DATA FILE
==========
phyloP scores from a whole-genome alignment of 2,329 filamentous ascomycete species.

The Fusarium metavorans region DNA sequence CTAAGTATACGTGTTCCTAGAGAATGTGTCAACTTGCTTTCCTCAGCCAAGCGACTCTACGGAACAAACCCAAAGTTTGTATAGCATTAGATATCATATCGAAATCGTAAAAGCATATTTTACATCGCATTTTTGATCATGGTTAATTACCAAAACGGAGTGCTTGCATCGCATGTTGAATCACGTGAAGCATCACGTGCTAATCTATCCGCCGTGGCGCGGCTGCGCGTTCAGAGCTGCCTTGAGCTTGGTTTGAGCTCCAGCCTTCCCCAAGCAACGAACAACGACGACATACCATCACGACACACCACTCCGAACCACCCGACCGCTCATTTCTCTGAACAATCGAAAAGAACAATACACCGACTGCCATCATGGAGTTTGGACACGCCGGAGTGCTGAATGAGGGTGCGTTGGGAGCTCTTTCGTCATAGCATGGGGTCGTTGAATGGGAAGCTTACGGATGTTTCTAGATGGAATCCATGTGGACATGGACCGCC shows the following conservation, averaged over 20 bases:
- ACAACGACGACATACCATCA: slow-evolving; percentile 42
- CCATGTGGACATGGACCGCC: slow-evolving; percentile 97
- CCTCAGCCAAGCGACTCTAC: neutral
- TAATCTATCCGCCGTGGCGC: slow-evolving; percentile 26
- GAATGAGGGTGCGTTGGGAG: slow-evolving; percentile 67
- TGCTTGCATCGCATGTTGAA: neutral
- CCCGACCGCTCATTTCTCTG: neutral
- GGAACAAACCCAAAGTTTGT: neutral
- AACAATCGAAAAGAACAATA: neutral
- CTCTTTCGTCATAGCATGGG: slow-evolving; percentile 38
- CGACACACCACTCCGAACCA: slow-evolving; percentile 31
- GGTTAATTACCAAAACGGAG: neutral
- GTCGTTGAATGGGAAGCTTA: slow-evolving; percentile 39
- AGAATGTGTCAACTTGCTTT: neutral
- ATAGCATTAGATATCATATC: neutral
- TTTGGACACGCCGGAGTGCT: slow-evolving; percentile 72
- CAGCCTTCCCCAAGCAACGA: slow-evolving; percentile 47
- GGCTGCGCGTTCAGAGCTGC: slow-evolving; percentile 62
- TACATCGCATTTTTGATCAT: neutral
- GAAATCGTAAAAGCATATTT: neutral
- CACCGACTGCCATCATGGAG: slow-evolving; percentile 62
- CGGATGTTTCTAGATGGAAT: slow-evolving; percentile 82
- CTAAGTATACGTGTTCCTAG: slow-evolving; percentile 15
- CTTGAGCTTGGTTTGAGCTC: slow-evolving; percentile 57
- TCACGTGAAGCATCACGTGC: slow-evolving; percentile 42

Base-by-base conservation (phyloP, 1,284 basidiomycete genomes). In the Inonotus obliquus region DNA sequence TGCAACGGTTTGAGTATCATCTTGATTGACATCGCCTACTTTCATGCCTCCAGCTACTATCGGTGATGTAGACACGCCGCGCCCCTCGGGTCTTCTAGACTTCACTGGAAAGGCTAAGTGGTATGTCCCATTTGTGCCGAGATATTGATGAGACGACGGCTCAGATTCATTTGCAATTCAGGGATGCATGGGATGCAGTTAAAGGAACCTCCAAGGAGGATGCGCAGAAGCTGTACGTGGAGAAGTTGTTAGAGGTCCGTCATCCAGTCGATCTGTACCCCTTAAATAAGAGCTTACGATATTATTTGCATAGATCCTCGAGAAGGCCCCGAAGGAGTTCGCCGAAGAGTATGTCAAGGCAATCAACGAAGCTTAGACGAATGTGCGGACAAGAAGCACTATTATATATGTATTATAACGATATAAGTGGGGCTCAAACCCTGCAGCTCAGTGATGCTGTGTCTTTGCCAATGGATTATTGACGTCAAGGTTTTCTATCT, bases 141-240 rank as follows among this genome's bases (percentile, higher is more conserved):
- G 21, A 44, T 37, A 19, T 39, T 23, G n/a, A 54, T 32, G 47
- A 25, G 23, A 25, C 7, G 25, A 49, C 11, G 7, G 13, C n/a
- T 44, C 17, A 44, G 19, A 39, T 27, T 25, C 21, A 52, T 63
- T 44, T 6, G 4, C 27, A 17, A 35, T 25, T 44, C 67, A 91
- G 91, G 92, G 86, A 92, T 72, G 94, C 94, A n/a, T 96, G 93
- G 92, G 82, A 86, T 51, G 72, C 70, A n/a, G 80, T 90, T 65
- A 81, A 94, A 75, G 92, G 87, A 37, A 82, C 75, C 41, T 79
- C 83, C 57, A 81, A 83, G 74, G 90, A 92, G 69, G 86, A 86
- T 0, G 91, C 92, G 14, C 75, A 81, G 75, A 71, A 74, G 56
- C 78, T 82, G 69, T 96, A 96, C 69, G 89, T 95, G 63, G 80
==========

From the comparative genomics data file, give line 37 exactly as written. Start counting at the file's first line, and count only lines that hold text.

- T 0, G 91, C 92, G 14, C 75, A 81, G 75, A 71, A 74, G 56